Directed by Pedro Almodóvar. Starring Gael García Bernal, Fele Martínez, Daniel Giménez Cacho, Lluís Homar, Javier Cámara, Francisco Boira, Ignacio Pérez. (2004, NC-17, 109 min.)
REVIEWED By Marjorie Baumgarten, Fri., Feb. 4, 2005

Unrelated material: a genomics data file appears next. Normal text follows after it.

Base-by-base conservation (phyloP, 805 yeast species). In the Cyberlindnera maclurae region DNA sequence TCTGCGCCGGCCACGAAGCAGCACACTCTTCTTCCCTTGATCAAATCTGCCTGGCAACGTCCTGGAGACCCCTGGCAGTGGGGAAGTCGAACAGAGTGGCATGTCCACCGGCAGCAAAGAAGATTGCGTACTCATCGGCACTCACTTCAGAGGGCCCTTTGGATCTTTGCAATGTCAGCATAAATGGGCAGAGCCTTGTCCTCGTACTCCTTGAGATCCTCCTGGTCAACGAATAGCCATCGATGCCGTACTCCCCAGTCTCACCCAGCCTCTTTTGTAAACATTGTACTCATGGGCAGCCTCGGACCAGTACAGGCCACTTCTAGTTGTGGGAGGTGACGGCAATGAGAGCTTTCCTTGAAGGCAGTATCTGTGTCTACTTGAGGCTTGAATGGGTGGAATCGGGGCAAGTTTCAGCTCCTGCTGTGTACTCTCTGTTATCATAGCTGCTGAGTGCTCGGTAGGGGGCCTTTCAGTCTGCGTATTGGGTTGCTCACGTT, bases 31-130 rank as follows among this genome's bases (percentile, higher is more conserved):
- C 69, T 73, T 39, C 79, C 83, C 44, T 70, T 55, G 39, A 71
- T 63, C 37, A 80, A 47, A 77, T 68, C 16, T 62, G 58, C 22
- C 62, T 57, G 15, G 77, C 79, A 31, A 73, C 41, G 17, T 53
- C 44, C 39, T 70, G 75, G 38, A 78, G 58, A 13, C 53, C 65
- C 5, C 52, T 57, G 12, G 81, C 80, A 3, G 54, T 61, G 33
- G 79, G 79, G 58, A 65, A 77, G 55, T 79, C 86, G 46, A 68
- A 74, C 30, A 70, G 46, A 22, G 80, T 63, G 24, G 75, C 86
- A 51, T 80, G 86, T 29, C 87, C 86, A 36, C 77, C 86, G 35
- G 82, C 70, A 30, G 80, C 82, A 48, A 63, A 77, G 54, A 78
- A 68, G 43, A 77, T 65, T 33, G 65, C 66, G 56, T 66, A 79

With Bad Education, the great Almodóvar delivers the finest movie of his career. In this film the Spanish director maintains his now-familiar visual style with its dazzling compositions and candy-colored palette, as well as his ripe characters bursting with their melodramatic lives and messy emotions. Yet in addition to these distinctive traits Almodóvar here contributes his most elaborate and fully developed script, making Bad Education his most satisfying and well-rounded work thus far. Bad Education is a modern film noir (even though the film's settings bounce between the early 1960s and the year 1980). The story is full of noir's standard deceits and double-crosses, its passions, desires, and seductions, and its crimes of the flesh and the lucre. From the film's opening credits with their Saul Bass-style look and the amazing Bernard Herrmann-like score by Alberto Iglesias, there is no doubt regarding the effect Almodóvar is going for. However, this being an Almodóvar film noir, it would be foolish to "cherchez la femme": Here "la femme" is a male-to-female transsexual. The storyline is appropriately convoluted and dark, and involves blackmail, false identities, lust, drug addiction, and cover-ups, although Bad Education is not without ample comic moments and melodramatic interludes. The story's forbidden sex, however, is not the common film noir kind between a man and woman but instead the illegal and immoral kind between a Catholic priest and his prepubescent male student. Despite the explosion in films and news coverage about this subject in recent years, leave it to Almodóvar to be the only filmmaker to receive an NC-17 rating (no doubt for his film's more-than-acceptable number of head bobs during oral sex scenes rather than for its minimal frontal nudity and the sight of a young molestee filmed in long shot without his pants). Playing three different roles in the movie – one of them the tranny Zahara – Bernal is spectacular. Whether playing a man or a woman, Bernal conveys a strong physicality that is nearly impossible to resist. (Due to the complications of playing three roles, Bernal?s seductiveness reaches a pinnacle in Bad Education, but look to some of his other films – Amores Perros, Y Tu Mamá También, The Crime of Father Amaro – for further evidence. This actor is seriously dangerous.) Almodóvar has also confessed to there being some autobiographical elements in Bad Education, the most obvious being the role of the successful gay filmmaker Enrique Goded (Martínez), who at the beginning of the film is scouring the tabloids for story ideas. When an old classmate appears on his doorstep with an unpublished novel about their old school and its abuses, and the adult consequences of that early imprinting, the only way Enrique can get to the bottom of things (so to speak) is to make it into a movie. This is the director's process of sorting out the story. Sam Spade would have burned through shoe leather, the director through celluloid. Bad Education also carries on some of the anticlericalism of Buñuel and the humanism of Renoir, while adding in some of the American noir trappings of the likes of Wilder and Hitchcock. The comedy is Almodóvar's own, but the director's noir is a shade more sanguine than the Americans'.